A pun on the phrase as used in the title of this comedy appeared in the same issue of The Morning Post and Gazetteer:
The new comedy of Beggar my Neighbour, is an old play acted by France during the war.
The second-earliest occurrences that I have found of the phrase used figuratively and without explicit reference to the card game are from the column From themaninthemoon [sic], in Felix Farley’s Bristol Journal (Bristol, England) of Saturday 29th September 1832 and Saturday 20th October 1832—these are also the earliest uses of the attributive adjective beggar-my-neighbour that I have found:
– Saturday 29th September 1832:
I am happy to find “Hope tells a flattering tale.” He is right to tell the people, and may he convince them, that “trade, commerce, and agriculture must flourish or decay together.” But what strange mistakes the deluded make on these subjects! Foolish to believe that the “beggar-my-neighbour” system can do any one good, but the scramblers”!
– Saturday 20th October 1832:
The beggar-my-neighbour system is a wretched one indeed;—ruin master, ruin man.
The earliest figurative use that I have found of the variant phrase beggar thy neighbour is from The New Age (Buffalo, New York, USA) of Saturday 29th December 1917:
It is no secret that in Great Britain, with war at her very door, bread and meat are both selling at a lower price than in the United States. And this despite the fact that many cargoes destined for the ports of that country have been wantonly destroyed in the hellish game of twentieth century warfare which should be fitly named “beggar thy neighbor.”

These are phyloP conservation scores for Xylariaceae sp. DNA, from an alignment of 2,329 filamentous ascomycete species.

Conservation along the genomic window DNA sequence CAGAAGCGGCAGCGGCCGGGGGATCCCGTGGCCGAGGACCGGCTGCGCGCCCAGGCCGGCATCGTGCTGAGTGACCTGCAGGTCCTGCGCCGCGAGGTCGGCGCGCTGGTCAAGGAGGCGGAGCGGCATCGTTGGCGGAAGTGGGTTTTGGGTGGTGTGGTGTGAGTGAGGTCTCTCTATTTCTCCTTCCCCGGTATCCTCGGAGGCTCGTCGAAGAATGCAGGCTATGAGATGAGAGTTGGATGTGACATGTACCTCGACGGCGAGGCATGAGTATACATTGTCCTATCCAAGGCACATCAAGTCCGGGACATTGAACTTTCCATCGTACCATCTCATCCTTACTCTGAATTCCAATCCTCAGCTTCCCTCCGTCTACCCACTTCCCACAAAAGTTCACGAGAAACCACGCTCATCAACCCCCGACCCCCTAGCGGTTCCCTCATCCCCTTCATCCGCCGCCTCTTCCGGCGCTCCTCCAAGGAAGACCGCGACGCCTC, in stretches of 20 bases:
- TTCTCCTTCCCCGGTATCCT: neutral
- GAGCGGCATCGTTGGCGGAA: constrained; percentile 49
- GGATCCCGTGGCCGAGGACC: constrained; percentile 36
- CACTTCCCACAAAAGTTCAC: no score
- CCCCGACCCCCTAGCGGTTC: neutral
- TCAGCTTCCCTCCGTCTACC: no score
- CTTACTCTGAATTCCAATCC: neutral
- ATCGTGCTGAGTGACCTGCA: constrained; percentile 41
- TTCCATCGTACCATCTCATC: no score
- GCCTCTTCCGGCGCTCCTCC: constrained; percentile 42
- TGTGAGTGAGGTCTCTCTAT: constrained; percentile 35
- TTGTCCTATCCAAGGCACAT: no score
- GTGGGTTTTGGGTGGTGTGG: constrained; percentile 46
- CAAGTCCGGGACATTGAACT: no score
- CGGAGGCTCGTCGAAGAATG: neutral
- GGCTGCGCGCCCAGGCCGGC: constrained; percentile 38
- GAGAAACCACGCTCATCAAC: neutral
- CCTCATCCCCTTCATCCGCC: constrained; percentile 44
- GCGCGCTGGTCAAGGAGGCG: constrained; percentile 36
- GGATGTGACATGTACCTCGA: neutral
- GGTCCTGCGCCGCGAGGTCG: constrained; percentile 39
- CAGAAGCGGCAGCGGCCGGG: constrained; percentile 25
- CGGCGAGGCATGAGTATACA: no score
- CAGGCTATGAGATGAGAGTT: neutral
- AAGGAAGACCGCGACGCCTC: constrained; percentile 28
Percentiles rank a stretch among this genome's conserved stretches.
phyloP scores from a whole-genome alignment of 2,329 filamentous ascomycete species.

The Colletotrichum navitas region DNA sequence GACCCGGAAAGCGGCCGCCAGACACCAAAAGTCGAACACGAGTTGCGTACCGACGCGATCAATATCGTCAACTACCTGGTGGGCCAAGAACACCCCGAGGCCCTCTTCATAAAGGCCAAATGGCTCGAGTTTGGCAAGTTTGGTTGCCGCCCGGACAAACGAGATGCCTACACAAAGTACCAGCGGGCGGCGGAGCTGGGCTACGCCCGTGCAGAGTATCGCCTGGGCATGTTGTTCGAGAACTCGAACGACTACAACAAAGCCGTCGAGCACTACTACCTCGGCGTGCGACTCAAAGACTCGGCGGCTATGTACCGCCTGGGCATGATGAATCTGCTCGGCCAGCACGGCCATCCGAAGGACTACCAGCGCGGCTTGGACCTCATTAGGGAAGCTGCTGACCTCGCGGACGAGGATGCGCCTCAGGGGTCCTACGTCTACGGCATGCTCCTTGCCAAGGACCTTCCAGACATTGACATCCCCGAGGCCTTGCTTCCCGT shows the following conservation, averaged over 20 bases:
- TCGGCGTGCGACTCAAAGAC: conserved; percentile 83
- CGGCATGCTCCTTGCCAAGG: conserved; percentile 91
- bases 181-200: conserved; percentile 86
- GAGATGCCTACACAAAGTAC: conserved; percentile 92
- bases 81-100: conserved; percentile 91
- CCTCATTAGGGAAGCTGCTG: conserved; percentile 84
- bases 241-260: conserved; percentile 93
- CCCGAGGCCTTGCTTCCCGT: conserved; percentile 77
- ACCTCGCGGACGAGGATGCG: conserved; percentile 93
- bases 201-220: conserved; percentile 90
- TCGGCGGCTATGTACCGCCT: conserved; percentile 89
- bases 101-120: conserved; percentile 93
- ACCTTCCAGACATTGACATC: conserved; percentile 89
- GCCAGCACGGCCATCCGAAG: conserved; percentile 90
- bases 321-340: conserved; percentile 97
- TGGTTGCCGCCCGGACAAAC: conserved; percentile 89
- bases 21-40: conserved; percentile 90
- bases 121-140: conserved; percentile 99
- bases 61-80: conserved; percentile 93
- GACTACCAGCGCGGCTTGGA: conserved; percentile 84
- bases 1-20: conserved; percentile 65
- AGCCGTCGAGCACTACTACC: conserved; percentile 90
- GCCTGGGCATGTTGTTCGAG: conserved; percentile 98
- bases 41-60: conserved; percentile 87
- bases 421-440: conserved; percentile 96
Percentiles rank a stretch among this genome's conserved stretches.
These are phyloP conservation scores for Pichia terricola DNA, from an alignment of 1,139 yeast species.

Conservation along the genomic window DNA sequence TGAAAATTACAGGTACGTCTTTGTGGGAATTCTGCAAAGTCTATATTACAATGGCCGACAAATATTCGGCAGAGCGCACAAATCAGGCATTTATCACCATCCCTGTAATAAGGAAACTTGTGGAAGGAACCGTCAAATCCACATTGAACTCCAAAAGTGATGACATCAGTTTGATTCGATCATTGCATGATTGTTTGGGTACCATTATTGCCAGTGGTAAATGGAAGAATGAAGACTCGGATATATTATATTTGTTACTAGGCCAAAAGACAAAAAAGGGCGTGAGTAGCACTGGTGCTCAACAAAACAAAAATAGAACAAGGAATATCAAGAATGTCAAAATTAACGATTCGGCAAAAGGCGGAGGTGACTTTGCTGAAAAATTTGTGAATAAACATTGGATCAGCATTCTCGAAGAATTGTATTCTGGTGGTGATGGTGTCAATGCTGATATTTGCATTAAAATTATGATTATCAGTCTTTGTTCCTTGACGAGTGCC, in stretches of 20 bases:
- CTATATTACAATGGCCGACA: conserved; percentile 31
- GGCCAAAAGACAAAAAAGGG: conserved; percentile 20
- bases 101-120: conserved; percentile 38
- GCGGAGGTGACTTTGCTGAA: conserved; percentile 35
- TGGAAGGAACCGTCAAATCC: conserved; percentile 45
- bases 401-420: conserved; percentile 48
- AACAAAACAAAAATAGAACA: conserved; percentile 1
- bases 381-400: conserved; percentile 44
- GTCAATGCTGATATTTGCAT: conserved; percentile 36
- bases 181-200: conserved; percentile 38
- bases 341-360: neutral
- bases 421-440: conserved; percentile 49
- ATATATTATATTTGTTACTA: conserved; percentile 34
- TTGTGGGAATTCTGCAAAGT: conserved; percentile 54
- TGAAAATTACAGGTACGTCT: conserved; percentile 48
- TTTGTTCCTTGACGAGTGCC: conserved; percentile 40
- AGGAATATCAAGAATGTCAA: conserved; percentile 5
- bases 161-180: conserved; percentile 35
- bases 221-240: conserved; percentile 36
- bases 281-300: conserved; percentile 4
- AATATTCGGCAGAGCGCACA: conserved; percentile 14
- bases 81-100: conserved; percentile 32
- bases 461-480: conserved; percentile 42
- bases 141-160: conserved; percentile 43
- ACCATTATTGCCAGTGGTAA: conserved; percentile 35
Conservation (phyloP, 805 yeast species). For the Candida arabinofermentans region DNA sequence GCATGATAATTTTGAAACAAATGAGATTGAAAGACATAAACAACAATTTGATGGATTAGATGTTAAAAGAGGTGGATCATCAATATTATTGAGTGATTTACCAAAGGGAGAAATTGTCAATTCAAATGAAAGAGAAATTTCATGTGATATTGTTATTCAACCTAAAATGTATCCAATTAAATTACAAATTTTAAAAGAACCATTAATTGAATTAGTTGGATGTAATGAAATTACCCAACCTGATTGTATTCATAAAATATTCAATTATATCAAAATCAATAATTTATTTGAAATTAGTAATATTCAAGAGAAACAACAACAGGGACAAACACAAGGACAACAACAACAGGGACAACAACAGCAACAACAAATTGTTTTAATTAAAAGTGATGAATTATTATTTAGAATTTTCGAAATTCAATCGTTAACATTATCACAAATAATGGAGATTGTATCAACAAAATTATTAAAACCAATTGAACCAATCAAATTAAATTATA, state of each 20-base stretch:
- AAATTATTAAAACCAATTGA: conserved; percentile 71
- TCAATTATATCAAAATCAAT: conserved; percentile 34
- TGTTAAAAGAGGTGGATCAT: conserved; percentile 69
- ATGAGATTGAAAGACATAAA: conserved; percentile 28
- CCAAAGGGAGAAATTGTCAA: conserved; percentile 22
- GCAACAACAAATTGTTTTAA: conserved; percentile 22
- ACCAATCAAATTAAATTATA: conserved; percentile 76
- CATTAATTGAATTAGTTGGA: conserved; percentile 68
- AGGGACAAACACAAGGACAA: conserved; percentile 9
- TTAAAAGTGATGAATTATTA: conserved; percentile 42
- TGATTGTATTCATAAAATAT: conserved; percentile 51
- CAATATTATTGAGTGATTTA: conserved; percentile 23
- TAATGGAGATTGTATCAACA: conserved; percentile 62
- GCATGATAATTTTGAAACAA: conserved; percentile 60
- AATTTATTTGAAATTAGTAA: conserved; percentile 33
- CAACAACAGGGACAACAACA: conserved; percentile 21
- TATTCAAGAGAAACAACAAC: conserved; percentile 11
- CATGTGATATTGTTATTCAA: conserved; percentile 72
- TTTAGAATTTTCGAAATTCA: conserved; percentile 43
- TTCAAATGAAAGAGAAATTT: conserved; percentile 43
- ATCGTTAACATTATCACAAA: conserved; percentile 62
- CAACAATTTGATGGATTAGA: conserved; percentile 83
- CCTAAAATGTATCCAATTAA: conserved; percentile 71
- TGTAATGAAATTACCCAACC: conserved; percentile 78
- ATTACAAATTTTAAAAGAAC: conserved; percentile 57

On Saturday 30th July 1932, the Surrey Advertiser and County Times (Guildford, Surrey, England) reported that during a meeting of the Guilford Town Council,
Mr. V. G. Wilkinson said that [he] did not believe in a policy of “beggar thy neighbour.”
The earliest use that I have found of the attributive adjective beggar-thy-neighbour is from See Leadership as Nation’s Task, published in The Milwaukee Journal (Milwaukee, Wisconsin, USA) of Monday 17th February 1941:
America must abandon her policy of isolation and assume leadership of the world if there is to be a lasting peace, Father Bernard W. Dempsey, S. J., an economist, said in a lecture Sunday afternoon at the Marquette university medical school auditorium.
“Imperialistic Europe could have been reconstructed in 1918 had America then imposed and enforced a peace that might have been unpleasant at the time but understandable to nations who lived with a ‘beggar thy neighbor’ policy,” Father Dempsey said. “But America refused to become involved, so 20 years of unheard of disorder in international affairs has followed.”
The following photograph and caption are from The Coventry Evening Telegraph (Coventry, Warwickshire, England) of Monday 13th March 1967:
June Whitfield and Peter Jones as the Garveys in a comedy series which begins on B.B.C.-1 at 7.30 […].
In “Beggar My Neighbour” the Garveys have the problem of “keeping up with the Joneses,” in their case their next-door neighbours and relatives, the Butts.
The Garveys’ basic problem is that they have less money than their neighbours and their arguments, whether over holidays or owning a car, come back to this point.